Dave Robson’s generosity is fueling the effort to understand cancer
DAVE ROBSON STOOD BY HIS WIFE VAL as she twice fought cancer. Now, through the generosity for which he’s long been known, the Calgary businessman is standing by countless other cancer patients by helping researchers better understand the disease. Val was diagnosed with breast cancer, for which she underwent surgery in 2001. As Dave recalls, she “breezed” through chemotherapy and radiation therapy.
Then, in 2013, she was diagnosed with a rare form of bone marrow cancer. After a year, the couple and Val’s medical team realized the treatments were not going to be successful. She passed away in May 2014. While Val’s two cancer battles were very different from each other, they did have one thing in common — damaged DNA led to the development of disease.
“If you get cancer, your DNA has been disturbed in some way or another,” Robson says. (In addition to aging, lifestyle factors like tobacco use and physical inactivity can all contribute to DNA mutations that may lead to cancer.)
When the couple realized Val’s second cancer would not be treated successfully, they started to discuss how they could make a contribution to improve the outcomes for other people living with cancer — the leading cause of premature death in Canada.
“She wanted to try to help the cause,” Robson says of his wife of nearly 50 years. The desire to help others was second nature to the couple, who have been significant contributors to the University of Calgary’s Haskayne School of Business, the Calgary Stampede and Alberta Children’s Hospital, among others.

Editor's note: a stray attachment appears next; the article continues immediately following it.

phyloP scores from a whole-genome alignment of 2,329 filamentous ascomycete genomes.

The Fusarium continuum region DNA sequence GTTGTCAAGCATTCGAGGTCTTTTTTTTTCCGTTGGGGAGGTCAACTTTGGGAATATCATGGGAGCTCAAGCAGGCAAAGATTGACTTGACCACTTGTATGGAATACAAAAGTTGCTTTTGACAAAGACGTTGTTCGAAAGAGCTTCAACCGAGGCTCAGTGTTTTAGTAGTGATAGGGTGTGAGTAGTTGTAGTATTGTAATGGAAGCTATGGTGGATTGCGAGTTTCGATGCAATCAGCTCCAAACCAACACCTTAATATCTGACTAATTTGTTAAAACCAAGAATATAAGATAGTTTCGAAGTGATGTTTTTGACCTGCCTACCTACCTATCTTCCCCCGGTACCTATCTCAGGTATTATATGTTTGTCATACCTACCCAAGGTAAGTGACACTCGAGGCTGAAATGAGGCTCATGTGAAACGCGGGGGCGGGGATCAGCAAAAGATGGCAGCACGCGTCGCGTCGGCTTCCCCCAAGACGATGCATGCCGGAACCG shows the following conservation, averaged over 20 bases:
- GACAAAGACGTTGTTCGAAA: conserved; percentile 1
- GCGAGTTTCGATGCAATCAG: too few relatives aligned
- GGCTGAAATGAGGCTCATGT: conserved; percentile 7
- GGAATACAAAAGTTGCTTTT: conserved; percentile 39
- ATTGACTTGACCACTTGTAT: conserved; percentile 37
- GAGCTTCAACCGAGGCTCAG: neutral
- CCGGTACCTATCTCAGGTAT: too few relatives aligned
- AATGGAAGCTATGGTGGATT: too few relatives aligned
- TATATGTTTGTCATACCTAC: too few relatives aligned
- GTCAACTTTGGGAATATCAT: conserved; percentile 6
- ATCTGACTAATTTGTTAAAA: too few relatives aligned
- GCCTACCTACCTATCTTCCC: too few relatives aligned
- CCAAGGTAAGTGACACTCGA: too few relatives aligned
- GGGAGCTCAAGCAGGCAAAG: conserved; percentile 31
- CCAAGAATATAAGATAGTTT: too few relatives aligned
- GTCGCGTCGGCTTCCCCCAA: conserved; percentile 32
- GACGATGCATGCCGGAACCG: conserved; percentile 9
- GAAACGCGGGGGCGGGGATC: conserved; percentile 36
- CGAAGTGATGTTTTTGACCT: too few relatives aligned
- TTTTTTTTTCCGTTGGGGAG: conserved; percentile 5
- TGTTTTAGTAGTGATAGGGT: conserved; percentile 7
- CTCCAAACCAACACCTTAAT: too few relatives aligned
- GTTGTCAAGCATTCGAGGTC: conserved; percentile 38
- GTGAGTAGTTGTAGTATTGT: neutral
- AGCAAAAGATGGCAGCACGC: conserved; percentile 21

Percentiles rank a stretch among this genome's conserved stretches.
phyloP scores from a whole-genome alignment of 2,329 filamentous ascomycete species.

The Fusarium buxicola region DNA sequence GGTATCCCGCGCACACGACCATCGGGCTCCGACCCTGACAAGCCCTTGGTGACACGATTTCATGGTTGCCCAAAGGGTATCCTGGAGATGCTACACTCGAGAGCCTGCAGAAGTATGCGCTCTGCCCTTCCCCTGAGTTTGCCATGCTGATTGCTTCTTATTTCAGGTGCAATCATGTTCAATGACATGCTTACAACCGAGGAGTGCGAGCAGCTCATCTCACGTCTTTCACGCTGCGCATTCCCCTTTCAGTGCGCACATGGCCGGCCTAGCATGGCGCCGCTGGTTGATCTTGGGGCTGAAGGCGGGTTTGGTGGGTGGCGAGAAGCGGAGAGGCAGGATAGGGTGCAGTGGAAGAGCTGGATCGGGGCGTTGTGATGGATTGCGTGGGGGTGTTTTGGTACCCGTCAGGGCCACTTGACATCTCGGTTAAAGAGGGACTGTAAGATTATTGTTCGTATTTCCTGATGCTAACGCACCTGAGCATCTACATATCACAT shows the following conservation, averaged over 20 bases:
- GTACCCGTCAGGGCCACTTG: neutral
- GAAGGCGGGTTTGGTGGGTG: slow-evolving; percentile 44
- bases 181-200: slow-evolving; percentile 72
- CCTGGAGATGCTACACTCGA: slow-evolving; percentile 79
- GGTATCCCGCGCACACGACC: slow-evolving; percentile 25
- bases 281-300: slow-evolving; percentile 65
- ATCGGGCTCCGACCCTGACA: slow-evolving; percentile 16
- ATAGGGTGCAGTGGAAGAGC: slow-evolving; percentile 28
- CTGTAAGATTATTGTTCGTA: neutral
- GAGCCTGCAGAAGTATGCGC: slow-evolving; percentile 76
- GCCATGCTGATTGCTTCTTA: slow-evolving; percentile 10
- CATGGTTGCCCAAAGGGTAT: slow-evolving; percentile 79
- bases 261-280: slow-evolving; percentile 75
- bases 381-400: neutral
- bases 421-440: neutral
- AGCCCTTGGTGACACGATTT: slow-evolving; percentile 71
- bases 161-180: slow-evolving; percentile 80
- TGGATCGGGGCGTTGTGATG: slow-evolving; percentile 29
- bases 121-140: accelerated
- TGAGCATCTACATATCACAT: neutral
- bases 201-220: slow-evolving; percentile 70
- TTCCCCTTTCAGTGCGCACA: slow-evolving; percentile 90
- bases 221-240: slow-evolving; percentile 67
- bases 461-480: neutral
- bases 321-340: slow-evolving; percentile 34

After Val died, Robson worked with the Calgary Foundation to donate $10 million to the U of C to establish the Robson DNA Cancer Centre. The Robson family’s generous gift funds the labs of several Calgary-based researchers who are trying to piece together the complicated puzzle that is cancer — a catch-all term for what are actually more than 200 distinct diseases, each of which mutates and responds to treatment differently. Research conducted at the Robson DNA Cancer Centre will discover new ways to better prevent cancer as well as improve life-saving treatments.
“I am a great believer in research,” says Robson, who also contributed to research through his geophysics businesses. “It’s the only way we’re going to learn what causes cancer.”
Robson says his two adult sons, who now run the family business, plan to continue contributing to the Robson DNA Cancer Centre. “It’s not just about money; it’s about support,” Robson says about his history of giving. “We need to support our world.”
Story by Paula Trotter
Dated Fall 2016